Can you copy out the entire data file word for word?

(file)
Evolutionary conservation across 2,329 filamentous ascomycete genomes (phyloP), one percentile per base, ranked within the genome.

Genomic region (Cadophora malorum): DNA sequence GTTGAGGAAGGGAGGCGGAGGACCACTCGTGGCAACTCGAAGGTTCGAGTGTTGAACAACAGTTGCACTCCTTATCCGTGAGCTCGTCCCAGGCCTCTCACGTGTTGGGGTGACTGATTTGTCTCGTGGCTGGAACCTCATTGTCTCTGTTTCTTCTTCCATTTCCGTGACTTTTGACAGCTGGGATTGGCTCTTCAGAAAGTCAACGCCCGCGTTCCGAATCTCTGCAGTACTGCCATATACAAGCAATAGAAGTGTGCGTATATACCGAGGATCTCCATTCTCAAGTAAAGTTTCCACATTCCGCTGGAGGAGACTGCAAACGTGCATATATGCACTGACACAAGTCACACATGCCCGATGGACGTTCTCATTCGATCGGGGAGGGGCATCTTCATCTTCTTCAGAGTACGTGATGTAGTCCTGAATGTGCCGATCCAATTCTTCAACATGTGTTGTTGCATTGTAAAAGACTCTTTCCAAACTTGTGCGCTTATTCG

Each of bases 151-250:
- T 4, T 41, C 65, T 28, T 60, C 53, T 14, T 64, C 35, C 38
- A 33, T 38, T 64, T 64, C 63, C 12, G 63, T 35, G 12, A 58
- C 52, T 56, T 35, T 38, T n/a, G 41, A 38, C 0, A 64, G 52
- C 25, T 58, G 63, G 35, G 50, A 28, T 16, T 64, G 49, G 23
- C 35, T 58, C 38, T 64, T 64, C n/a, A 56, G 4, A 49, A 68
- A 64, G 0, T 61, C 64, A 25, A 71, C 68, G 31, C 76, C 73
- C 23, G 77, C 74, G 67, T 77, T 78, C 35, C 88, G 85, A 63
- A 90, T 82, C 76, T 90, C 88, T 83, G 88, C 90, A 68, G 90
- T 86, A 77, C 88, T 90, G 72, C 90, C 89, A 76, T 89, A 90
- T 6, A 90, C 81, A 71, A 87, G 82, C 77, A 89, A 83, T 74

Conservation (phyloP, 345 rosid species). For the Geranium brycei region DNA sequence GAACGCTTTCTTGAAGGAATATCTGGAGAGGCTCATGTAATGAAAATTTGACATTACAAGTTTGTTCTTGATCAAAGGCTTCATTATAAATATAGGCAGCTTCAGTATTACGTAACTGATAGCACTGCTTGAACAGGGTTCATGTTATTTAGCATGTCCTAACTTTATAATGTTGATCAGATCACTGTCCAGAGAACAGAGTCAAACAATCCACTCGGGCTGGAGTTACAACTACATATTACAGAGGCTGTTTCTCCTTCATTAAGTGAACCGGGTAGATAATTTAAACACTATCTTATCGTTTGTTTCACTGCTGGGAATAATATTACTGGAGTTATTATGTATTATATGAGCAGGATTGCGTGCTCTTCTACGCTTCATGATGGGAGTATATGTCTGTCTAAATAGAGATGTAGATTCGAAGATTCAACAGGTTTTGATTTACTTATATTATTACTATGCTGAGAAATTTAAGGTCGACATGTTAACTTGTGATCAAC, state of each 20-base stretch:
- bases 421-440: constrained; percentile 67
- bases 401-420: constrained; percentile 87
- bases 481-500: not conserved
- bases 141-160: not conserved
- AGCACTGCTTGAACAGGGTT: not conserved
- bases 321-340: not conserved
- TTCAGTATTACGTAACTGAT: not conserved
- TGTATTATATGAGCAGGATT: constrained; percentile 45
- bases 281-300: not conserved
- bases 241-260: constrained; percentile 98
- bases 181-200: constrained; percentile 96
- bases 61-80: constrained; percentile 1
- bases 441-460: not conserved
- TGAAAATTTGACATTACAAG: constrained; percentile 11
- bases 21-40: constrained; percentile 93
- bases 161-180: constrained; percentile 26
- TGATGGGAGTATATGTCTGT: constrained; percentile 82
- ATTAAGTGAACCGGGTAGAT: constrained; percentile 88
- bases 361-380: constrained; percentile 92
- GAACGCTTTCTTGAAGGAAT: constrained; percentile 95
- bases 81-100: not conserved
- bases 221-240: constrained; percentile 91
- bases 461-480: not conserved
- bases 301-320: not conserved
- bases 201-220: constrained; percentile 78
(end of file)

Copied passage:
Evolutionary conservation across 2,329 filamentous ascomycete genomes (phyloP), one percentile per base, ranked within the genome.

Genomic region (Cadophora malorum): DNA sequence GTTGAGGAAGGGAGGCGGAGGACCACTCGTGGCAACTCGAAGGTTCGAGTGTTGAACAACAGTTGCACTCCTTATCCGTGAGCTCGTCCCAGGCCTCTCACGTGTTGGGGTGACTGATTTGTCTCGTGGCTGGAACCTCATTGTCTCTGTTTCTTCTTCCATTTCCGTGACTTTTGACAGCTGGGATTGGCTCTTCAGAAAGTCAACGCCCGCGTTCCGAATCTCTGCAGTACTGCCATATACAAGCAATAGAAGTGTGCGTATATACCGAGGATCTCCATTCTCAAGTAAAGTTTCCACATTCCGCTGGAGGAGACTGCAAACGTGCATATATGCACTGACACAAGTCACACATGCCCGATGGACGTTCTCATTCGATCGGGGAGGGGCATCTTCATCTTCTTCAGAGTACGTGATGTAGTCCTGAATGTGCCGATCCAATTCTTCAACATGTGTTGTTGCATTGTAAAAGACTCTTTCCAAACTTGTGCGCTTATTCG

Each of bases 151-250:
- T 4, T 41, C 65, T 28, T 60, C 53, T 14, T 64, C 35, C 38
- A 33, T 38, T 64, T 64, C 63, C 12, G 63, T 35, G 12, A 58
- C 52, T 56, T 35, T 38, T n/a, G 41, A 38, C 0, A 64, G 52
- C 25, T 58, G 63, G 35, G 50, A 28, T 16, T 64, G 49, G 23
- C 35, T 58, C 38, T 64, T 64, C n/a, A 56, G 4, A 49, A 68
- A 64, G 0, T 61, C 64, A 25, A 71, C 68, G 31, C 76, C 73
- C 23, G 77, C 74, G 67, T 77, T 78, C 35, C 88, G 85, A 63
- A 90, T 82, C 76, T 90, C 88, T 83, G 88, C 90, A 68, G 90
- T 86, A 77, C 88, T 90, G 72, C 90, C 89, A 76, T 89, A 90
- T 6, A 90, C 81, A 71, A 87, G 82, C 77, A 89, A 83, T 74

Conservation (phyloP, 345 rosid species). For the Geranium brycei region DNA sequence GAACGCTTTCTTGAAGGAATATCTGGAGAGGCTCATGTAATGAAAATTTGACATTACAAGTTTGTTCTTGATCAAAGGCTTCATTATAAATATAGGCAGCTTCAGTATTACGTAACTGATAGCACTGCTTGAACAGGGTTCATGTTATTTAGCATGTCCTAACTTTATAATGTTGATCAGATCACTGTCCAGAGAACAGAGTCAAACAATCCACTCGGGCTGGAGTTACAACTACATATTACAGAGGCTGTTTCTCCTTCATTAAGTGAACCGGGTAGATAATTTAAACACTATCTTATCGTTTGTTTCACTGCTGGGAATAATATTACTGGAGTTATTATGTATTATATGAGCAGGATTGCGTGCTCTTCTACGCTTCATGATGGGAGTATATGTCTGTCTAAATAGAGATGTAGATTCGAAGATTCAACAGGTTTTGATTTACTTATATTATTACTATGCTGAGAAATTTAAGGTCGACATGTTAACTTGTGATCAAC, state of each 20-base stretch:
- bases 421-440: constrained; percentile 67
- bases 401-420: constrained; percentile 87
- bases 481-500: not conserved
- bases 141-160: not conserved
- AGCACTGCTTGAACAGGGTT: not conserved
- bases 321-340: not conserved
- TTCAGTATTACGTAACTGAT: not conserved
- TGTATTATATGAGCAGGATT: constrained; percentile 45
- bases 281-300: not conserved
- bases 241-260: constrained; percentile 98
- bases 181-200: constrained; percentile 96
- bases 61-80: constrained; percentile 1
- bases 441-460: not conserved
- TGAAAATTTGACATTACAAG: constrained; percentile 11
- bases 21-40: constrained; percentile 93
- bases 161-180: constrained; percentile 26
- TGATGGGAGTATATGTCTGT: constrained; percentile 82
- ATTAAGTGAACCGGGTAGAT: constrained; percentile 88
- bases 361-380: constrained; percentile 92
- GAACGCTTTCTTGAAGGAAT: constrained; percentile 95
- bases 81-100: not conserved
- bases 221-240: constrained; percentile 91
- bases 461-480: not conserved
- bases 301-320: not conserved
- bases 201-220: constrained; percentile 78